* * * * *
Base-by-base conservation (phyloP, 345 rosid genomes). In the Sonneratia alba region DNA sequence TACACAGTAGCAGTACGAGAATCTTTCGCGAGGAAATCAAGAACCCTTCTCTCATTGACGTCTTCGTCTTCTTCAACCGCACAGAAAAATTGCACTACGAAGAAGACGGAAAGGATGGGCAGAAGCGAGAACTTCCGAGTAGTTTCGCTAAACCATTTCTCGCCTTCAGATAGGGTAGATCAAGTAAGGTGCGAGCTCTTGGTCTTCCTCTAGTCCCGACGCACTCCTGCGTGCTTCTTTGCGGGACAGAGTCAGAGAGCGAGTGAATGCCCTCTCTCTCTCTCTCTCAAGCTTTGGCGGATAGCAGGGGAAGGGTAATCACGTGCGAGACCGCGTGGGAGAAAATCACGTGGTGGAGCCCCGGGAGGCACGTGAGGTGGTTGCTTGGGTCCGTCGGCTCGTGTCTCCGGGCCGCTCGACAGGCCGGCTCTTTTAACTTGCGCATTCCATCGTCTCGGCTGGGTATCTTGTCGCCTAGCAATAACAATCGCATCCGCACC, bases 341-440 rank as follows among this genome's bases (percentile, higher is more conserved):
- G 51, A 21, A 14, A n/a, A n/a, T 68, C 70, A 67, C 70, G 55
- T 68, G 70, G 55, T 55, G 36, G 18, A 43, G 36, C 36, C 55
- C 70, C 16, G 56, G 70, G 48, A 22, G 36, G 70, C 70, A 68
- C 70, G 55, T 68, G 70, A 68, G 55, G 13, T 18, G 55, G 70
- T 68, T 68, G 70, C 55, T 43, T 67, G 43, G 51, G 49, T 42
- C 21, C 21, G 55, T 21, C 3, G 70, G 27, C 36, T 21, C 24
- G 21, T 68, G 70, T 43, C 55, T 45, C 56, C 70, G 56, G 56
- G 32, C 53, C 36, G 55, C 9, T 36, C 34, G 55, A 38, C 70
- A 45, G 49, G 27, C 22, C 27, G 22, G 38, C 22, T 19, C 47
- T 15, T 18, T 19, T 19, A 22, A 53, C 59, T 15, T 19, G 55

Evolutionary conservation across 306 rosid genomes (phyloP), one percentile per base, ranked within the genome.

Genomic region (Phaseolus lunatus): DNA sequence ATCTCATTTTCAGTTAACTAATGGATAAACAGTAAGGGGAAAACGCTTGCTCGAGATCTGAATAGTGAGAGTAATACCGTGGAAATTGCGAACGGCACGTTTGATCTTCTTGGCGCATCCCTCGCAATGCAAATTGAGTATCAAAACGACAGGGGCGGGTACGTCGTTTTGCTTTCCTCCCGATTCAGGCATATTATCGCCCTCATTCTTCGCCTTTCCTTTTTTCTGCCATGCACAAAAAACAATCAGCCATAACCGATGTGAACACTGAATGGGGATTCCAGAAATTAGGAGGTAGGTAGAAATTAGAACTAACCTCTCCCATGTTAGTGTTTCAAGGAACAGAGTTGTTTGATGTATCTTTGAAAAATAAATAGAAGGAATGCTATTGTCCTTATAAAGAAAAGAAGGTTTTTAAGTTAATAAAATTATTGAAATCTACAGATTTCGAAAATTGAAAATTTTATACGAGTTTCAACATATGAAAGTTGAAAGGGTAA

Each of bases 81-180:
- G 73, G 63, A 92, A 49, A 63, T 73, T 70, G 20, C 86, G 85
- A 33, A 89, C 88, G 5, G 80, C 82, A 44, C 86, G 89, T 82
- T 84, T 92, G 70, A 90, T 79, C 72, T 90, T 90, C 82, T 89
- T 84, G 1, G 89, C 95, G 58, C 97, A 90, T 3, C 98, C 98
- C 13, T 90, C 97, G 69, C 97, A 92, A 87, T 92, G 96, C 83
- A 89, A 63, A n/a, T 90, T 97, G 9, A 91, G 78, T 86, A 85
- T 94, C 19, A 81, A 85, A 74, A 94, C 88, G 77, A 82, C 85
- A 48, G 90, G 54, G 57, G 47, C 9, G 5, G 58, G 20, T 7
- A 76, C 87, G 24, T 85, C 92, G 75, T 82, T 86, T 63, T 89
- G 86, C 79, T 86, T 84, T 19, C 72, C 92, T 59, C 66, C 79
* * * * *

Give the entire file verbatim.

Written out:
Base-by-base conservation (phyloP, 345 rosid genomes). In the Sonneratia alba region DNA sequence TACACAGTAGCAGTACGAGAATCTTTCGCGAGGAAATCAAGAACCCTTCTCTCATTGACGTCTTCGTCTTCTTCAACCGCACAGAAAAATTGCACTACGAAGAAGACGGAAAGGATGGGCAGAAGCGAGAACTTCCGAGTAGTTTCGCTAAACCATTTCTCGCCTTCAGATAGGGTAGATCAAGTAAGGTGCGAGCTCTTGGTCTTCCTCTAGTCCCGACGCACTCCTGCGTGCTTCTTTGCGGGACAGAGTCAGAGAGCGAGTGAATGCCCTCTCTCTCTCTCTCTCAAGCTTTGGCGGATAGCAGGGGAAGGGTAATCACGTGCGAGACCGCGTGGGAGAAAATCACGTGGTGGAGCCCCGGGAGGCACGTGAGGTGGTTGCTTGGGTCCGTCGGCTCGTGTCTCCGGGCCGCTCGACAGGCCGGCTCTTTTAACTTGCGCATTCCATCGTCTCGGCTGGGTATCTTGTCGCCTAGCAATAACAATCGCATCCGCACC, bases 341-440 rank as follows among this genome's bases (percentile, higher is more conserved):
- G 51, A 21, A 14, A n/a, A n/a, T 68, C 70, A 67, C 70, G 55
- T 68, G 70, G 55, T 55, G 36, G 18, A 43, G 36, C 36, C 55
- C 70, C 16, G 56, G 70, G 48, A 22, G 36, G 70, C 70, A 68
- C 70, G 55, T 68, G 70, A 68, G 55, G 13, T 18, G 55, G 70
- T 68, T 68, G 70, C 55, T 43, T 67, G 43, G 51, G 49, T 42
- C 21, C 21, G 55, T 21, C 3, G 70, G 27, C 36, T 21, C 24
- G 21, T 68, G 70, T 43, C 55, T 45, C 56, C 70, G 56, G 56
- G 32, C 53, C 36, G 55, C 9, T 36, C 34, G 55, A 38, C 70
- A 45, G 49, G 27, C 22, C 27, G 22, G 38, C 22, T 19, C 47
- T 15, T 18, T 19, T 19, A 22, A 53, C 59, T 15, T 19, G 55

Evolutionary conservation across 306 rosid genomes (phyloP), one percentile per base, ranked within the genome.

Genomic region (Phaseolus lunatus): DNA sequence ATCTCATTTTCAGTTAACTAATGGATAAACAGTAAGGGGAAAACGCTTGCTCGAGATCTGAATAGTGAGAGTAATACCGTGGAAATTGCGAACGGCACGTTTGATCTTCTTGGCGCATCCCTCGCAATGCAAATTGAGTATCAAAACGACAGGGGCGGGTACGTCGTTTTGCTTTCCTCCCGATTCAGGCATATTATCGCCCTCATTCTTCGCCTTTCCTTTTTTCTGCCATGCACAAAAAACAATCAGCCATAACCGATGTGAACACTGAATGGGGATTCCAGAAATTAGGAGGTAGGTAGAAATTAGAACTAACCTCTCCCATGTTAGTGTTTCAAGGAACAGAGTTGTTTGATGTATCTTTGAAAAATAAATAGAAGGAATGCTATTGTCCTTATAAAGAAAAGAAGGTTTTTAAGTTAATAAAATTATTGAAATCTACAGATTTCGAAAATTGAAAATTTTATACGAGTTTCAACATATGAAAGTTGAAAGGGTAA

Each of bases 81-180:
- G 73, G 63, A 92, A 49, A 63, T 73, T 70, G 20, C 86, G 85
- A 33, A 89, C 88, G 5, G 80, C 82, A 44, C 86, G 89, T 82
- T 84, T 92, G 70, A 90, T 79, C 72, T 90, T 90, C 82, T 89
- T 84, G 1, G 89, C 95, G 58, C 97, A 90, T 3, C 98, C 98
- C 13, T 90, C 97, G 69, C 97, A 92, A 87, T 92, G 96, C 83
- A 89, A 63, A n/a, T 90, T 97, G 9, A 91, G 78, T 86, A 85
- T 94, C 19, A 81, A 85, A 74, A 94, C 88, G 77, A 82, C 85
- A 48, G 90, G 54, G 57, G 47, C 9, G 5, G 58, G 20, T 7
- A 76, C 87, G 24, T 85, C 92, G 75, T 82, T 86, T 63, T 89
- G 86, C 79, T 86, T 84, T 19, C 72, C 92, T 59, C 66, C 79